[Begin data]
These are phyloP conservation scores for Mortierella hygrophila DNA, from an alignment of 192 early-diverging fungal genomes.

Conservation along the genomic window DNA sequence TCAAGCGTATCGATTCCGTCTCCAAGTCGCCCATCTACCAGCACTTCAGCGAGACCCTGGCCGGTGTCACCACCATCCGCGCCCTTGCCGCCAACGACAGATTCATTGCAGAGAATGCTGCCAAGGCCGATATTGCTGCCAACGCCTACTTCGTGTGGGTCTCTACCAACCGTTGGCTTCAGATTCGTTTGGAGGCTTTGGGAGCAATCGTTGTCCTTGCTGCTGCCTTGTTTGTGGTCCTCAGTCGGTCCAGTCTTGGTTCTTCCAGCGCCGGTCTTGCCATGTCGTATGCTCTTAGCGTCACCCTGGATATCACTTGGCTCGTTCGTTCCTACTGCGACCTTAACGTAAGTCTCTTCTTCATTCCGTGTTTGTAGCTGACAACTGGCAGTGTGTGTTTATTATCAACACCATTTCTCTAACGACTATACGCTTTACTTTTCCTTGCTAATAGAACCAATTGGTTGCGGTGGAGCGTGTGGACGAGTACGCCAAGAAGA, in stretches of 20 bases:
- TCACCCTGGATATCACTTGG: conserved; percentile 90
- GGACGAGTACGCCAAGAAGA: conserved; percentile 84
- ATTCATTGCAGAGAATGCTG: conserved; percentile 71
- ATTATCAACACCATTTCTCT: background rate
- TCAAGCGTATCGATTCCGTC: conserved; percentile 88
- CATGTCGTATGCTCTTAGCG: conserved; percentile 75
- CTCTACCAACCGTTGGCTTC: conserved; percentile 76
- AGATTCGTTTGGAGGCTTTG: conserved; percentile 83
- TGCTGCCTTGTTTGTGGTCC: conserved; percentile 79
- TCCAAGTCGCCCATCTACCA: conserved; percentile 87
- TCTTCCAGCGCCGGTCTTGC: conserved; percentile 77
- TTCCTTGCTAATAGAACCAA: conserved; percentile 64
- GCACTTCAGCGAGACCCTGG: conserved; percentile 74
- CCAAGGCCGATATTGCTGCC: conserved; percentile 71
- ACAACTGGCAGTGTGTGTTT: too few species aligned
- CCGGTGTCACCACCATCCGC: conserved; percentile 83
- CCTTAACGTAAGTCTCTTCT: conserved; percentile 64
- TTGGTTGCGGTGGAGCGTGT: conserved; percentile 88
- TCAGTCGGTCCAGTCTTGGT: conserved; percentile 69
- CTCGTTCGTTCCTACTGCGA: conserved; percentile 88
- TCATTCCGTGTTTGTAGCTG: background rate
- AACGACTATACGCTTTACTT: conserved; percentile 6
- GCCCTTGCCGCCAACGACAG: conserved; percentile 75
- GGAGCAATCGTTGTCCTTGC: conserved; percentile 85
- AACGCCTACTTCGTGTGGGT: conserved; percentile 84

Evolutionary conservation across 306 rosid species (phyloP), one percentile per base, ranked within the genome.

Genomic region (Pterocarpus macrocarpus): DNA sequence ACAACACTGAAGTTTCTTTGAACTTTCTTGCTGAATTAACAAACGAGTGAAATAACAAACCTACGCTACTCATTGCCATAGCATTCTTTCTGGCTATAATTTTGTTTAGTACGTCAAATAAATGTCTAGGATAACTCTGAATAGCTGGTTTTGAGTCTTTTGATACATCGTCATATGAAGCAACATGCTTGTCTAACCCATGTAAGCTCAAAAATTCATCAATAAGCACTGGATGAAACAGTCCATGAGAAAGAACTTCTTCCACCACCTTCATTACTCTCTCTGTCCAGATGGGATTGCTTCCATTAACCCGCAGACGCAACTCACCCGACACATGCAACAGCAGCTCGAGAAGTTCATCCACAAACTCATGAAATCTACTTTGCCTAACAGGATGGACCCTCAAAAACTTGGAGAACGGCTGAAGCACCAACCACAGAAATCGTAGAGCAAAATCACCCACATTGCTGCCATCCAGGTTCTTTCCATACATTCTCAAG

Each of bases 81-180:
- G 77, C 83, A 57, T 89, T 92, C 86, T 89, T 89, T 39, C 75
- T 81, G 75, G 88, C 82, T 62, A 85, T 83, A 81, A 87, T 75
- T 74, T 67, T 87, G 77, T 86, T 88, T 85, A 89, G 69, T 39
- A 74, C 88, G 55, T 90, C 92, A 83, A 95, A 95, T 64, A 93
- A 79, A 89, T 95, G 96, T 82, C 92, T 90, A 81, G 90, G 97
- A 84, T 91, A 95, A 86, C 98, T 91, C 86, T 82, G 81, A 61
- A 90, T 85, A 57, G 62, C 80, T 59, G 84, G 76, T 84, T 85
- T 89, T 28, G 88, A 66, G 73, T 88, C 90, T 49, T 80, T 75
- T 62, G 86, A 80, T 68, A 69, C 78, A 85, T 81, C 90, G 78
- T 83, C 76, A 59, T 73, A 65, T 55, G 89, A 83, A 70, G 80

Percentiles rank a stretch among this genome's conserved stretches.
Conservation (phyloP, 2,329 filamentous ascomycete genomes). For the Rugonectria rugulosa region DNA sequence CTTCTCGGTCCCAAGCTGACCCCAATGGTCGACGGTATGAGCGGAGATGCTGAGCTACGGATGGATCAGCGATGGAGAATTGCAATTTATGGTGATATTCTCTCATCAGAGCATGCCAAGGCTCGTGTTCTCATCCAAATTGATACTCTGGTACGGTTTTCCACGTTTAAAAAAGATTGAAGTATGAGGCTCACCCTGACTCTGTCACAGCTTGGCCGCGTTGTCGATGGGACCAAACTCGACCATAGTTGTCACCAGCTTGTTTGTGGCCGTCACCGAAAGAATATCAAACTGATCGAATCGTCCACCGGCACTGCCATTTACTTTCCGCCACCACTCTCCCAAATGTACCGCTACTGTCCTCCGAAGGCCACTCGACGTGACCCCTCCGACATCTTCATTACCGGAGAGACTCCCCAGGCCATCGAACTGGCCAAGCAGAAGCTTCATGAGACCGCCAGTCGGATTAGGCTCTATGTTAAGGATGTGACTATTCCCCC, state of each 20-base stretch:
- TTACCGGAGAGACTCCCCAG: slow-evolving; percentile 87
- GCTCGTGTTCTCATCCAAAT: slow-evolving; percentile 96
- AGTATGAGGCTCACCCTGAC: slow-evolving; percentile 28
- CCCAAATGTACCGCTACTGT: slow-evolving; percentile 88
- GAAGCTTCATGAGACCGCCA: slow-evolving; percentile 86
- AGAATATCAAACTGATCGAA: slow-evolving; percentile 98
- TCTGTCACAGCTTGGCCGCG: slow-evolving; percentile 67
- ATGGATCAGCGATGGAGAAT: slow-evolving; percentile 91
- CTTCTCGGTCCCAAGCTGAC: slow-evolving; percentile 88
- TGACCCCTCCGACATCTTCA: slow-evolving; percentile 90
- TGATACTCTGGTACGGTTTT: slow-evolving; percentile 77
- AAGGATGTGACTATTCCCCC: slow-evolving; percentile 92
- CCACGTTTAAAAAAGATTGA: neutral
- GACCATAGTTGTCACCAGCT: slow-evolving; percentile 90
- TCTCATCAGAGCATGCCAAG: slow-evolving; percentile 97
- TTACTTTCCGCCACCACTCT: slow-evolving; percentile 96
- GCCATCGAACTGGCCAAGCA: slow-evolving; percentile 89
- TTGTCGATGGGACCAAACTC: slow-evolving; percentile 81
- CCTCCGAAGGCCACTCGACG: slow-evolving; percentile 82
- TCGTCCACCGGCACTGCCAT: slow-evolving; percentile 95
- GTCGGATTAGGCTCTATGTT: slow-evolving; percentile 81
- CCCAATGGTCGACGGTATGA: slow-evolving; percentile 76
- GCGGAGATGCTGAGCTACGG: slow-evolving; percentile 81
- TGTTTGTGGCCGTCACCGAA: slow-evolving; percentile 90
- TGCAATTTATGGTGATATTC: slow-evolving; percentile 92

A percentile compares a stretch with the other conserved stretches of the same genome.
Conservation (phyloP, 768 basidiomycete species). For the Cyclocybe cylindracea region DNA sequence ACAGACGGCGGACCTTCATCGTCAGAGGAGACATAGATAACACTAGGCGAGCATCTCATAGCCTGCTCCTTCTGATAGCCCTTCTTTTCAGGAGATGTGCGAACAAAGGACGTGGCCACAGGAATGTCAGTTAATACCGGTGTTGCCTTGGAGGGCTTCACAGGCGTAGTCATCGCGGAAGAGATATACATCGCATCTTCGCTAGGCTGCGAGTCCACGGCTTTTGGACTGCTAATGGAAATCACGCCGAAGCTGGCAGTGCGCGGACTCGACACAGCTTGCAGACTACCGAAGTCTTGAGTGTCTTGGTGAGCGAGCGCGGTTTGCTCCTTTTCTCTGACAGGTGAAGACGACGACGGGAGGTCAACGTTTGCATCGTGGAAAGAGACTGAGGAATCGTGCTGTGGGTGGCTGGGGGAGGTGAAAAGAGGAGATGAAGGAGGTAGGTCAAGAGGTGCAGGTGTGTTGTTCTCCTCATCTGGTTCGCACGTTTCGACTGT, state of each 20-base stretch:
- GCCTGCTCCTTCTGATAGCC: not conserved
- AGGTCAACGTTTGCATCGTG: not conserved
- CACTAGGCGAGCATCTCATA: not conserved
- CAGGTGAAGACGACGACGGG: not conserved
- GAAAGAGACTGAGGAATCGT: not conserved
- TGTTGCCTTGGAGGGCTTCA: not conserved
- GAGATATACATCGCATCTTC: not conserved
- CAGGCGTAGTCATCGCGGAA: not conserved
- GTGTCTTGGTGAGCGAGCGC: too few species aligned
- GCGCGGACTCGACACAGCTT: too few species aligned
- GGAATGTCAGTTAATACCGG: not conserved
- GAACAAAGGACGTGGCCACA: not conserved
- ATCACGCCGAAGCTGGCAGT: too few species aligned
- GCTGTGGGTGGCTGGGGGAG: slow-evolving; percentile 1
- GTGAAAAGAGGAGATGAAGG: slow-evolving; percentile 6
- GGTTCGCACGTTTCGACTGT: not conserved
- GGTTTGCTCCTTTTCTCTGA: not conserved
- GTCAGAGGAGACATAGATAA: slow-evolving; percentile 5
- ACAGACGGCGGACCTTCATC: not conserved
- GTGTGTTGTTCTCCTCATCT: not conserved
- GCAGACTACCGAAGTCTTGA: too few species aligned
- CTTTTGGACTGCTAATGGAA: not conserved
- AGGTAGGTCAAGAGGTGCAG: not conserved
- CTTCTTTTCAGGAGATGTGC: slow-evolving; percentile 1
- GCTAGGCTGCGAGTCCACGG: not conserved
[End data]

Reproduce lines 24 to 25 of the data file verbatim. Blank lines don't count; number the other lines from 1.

- AACGACTATACGCTTTACTT: conserved; percentile 6
- GCCCTTGCCGCCAACGACAG: conserved; percentile 75